University of Nebraska administrators are pushing forward a conversation about free speech and civil political discourse on their campuses while also reassuring faculty and the Board of Regents that the values at the heart of the university remain intact.
NU system President Hank Bounds told regents Tuesday the university has joined a “broader conversation” centered on freedom of speech and freedom of expression taking place on college campuses across the country.
“As I see it, Nebraska can address these issues in one of two ways,” Bounds said. “We can let them divide us. Or we can work through these tough issues together in a way that makes Nebraska the best place to live, to work, to go to school, to do research, to be a student.
“I think we have an opportunity to be a model for really taking on these difficult questions in a way that moves us forward,” he added.
But faculty have raised concerns that university administrators are allowing external political pressure to dictate their actions, circumventing academic freedom and due process in the process.
Julia Schleck, an associate professor of English and the president of Nebraska’s American Association of University Professors conference, read aloud an open letter signed by 315 current and former faculty during a public comment period at Tuesday’s meeting.
The letter accuses Gov. Pete Ricketts, state Sens. Steve Erdman of Bayard, Tom Brewer of Gordon and Steve Halloran of Hastings and political allies of leveraging a politically charged confrontation between a lecturer and undergraduate student into “a sustained attack” on the university.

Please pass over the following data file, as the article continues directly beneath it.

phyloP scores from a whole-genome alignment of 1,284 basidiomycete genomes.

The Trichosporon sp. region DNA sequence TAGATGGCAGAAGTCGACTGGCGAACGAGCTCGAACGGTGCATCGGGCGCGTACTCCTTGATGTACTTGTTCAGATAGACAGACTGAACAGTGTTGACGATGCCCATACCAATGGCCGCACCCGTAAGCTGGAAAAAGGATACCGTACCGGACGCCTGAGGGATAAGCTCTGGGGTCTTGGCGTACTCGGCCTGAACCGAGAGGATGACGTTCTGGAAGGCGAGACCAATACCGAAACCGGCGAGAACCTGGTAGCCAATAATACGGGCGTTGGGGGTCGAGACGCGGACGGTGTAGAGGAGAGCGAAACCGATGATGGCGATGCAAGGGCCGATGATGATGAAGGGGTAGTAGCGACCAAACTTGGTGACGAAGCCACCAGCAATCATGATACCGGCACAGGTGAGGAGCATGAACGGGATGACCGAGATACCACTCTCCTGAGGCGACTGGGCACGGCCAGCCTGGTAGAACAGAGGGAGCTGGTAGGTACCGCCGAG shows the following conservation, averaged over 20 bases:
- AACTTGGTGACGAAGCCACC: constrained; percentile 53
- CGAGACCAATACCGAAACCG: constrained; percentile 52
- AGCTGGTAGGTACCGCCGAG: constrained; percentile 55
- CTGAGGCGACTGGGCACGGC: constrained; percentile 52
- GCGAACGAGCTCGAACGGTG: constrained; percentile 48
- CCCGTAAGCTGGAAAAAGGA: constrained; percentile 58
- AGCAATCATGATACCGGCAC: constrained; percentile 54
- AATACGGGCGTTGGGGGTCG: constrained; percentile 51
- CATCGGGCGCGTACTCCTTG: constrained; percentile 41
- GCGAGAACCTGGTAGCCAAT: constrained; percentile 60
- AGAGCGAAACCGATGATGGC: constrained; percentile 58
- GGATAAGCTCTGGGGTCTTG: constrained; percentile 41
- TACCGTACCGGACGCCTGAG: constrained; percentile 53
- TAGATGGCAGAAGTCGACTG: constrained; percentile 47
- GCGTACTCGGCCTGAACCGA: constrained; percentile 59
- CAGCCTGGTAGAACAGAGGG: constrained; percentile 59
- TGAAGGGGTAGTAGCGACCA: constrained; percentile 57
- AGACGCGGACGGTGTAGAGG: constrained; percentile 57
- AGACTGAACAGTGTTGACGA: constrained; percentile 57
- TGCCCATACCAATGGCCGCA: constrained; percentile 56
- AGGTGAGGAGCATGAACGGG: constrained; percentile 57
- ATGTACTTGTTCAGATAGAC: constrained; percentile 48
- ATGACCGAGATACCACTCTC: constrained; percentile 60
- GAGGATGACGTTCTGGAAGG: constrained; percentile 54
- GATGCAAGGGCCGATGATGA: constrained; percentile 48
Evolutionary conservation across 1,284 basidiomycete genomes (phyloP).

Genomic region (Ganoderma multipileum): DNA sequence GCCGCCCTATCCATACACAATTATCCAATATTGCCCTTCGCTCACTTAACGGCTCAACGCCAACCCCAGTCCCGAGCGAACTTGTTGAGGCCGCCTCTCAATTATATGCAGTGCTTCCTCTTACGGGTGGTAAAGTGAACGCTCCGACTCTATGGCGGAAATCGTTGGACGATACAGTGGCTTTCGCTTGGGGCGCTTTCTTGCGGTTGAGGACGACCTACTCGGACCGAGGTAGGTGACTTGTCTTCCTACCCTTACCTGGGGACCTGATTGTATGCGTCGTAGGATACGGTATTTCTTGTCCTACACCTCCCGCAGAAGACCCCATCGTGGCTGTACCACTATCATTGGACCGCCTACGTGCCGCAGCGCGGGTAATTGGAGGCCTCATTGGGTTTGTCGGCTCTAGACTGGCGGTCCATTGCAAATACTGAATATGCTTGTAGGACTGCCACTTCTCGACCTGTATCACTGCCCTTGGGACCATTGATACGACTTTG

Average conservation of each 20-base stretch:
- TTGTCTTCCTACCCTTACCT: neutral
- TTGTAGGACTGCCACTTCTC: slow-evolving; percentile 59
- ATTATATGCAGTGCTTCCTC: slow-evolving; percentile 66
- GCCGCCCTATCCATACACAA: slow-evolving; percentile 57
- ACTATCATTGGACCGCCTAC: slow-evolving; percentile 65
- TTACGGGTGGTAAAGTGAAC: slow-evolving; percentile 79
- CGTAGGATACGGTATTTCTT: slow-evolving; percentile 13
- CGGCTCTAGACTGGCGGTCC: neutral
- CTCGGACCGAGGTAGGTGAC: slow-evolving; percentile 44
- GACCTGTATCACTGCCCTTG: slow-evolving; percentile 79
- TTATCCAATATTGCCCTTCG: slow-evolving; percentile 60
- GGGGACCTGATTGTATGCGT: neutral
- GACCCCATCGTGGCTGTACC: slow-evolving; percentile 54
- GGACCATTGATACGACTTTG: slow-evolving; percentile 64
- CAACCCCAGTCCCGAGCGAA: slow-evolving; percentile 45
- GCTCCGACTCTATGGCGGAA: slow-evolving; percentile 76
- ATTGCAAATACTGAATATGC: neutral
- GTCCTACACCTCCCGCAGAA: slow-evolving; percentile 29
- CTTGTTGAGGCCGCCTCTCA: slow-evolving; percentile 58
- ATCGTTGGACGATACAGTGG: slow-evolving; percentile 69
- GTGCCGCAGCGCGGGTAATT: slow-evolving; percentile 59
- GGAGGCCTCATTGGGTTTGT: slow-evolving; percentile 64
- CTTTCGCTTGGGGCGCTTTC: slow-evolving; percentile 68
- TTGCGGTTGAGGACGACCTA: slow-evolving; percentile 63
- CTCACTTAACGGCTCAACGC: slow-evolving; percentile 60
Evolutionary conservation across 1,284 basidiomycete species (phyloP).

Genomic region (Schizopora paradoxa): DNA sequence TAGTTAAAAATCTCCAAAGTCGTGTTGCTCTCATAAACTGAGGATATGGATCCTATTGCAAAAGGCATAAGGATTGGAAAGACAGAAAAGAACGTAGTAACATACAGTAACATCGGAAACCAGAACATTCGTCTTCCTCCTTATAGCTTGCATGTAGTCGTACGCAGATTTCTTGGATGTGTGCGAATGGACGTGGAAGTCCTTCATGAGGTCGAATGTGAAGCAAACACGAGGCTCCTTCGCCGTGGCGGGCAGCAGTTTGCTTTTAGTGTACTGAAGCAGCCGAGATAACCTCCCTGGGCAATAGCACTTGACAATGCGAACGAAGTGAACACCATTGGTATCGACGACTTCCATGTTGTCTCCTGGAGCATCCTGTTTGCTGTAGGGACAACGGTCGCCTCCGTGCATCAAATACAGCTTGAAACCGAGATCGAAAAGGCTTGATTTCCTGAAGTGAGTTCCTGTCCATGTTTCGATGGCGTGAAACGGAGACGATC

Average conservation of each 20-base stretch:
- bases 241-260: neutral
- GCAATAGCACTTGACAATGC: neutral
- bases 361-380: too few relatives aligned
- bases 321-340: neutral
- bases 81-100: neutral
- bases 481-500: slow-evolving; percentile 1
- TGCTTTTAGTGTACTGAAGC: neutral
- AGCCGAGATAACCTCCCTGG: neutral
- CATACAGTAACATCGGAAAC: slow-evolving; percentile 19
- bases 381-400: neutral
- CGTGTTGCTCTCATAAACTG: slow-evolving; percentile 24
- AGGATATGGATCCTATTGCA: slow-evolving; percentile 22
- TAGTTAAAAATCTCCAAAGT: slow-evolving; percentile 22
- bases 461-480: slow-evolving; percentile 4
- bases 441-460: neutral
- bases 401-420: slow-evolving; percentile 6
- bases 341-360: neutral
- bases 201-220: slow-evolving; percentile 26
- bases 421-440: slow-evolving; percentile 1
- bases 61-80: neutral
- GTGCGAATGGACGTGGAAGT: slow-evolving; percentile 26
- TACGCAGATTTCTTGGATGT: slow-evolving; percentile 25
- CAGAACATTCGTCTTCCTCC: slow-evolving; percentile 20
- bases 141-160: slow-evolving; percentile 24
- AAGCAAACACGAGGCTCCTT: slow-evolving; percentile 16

Regents have remained largely silent in the weeks and months following the August incident on UNL's campus that led lawmakers to say that conservative students are not welcome on campus.
That silence persisted Tuesday, even as Bounds and UNL Chancellor Ronnie Green expressed their goal of hosting a community dialogue about free speech and academic freedom on campus, as well as the strategies to foster that conversation.
The university’s governing board listened quietly as a handful of faculty members outlined external political pressures they see as threatening to erode academic freedom on campus.
David Moshman, a UNL professor emeritus of educational psychology, said he signed the letter but agrees with the lawmakers that the “concerns of conservative students on the UNL campus are entirely understandable under the circumstances and deserve a serious response.”
But he also said regents can assert leadership over the situation.
“You don’t need to choose between protecting the academic freedom of the university and protecting the rights of conservative students — you must do both,” Moshman said.
Moshman said most of the behavior of the six people who protested conservative student Kaitlyn Mullen’s recruiting event at the Nebraska Union on Aug. 25 — “however rude” — was protected speech and expression under the First Amendment.
The actions by administrators that followed, however, were not in keeping with procedures outlined by university policy, Moshman said, describing the disciplinary steps taken by Green as a “special procedure” created for the singular event.
“Then the violation of due process got worse after powerful forces beyond UNL refused to accept the results of the chancellor’s process,” Moshman said.
He added that regents are responsible for ensuring the intellectual freedom for all students and employees at the university are protected from external pressures, as well as to uphold the rights of its students and faculty to academic due process.
“Fortunately for all of us, nobody suspects the regents of having a secret left-wing agenda of abusing conservative students,” Moshman said. “The regents can credibly assure the state that the University of Nebraska is serious about free speech for all and then we must all make sure this is true.”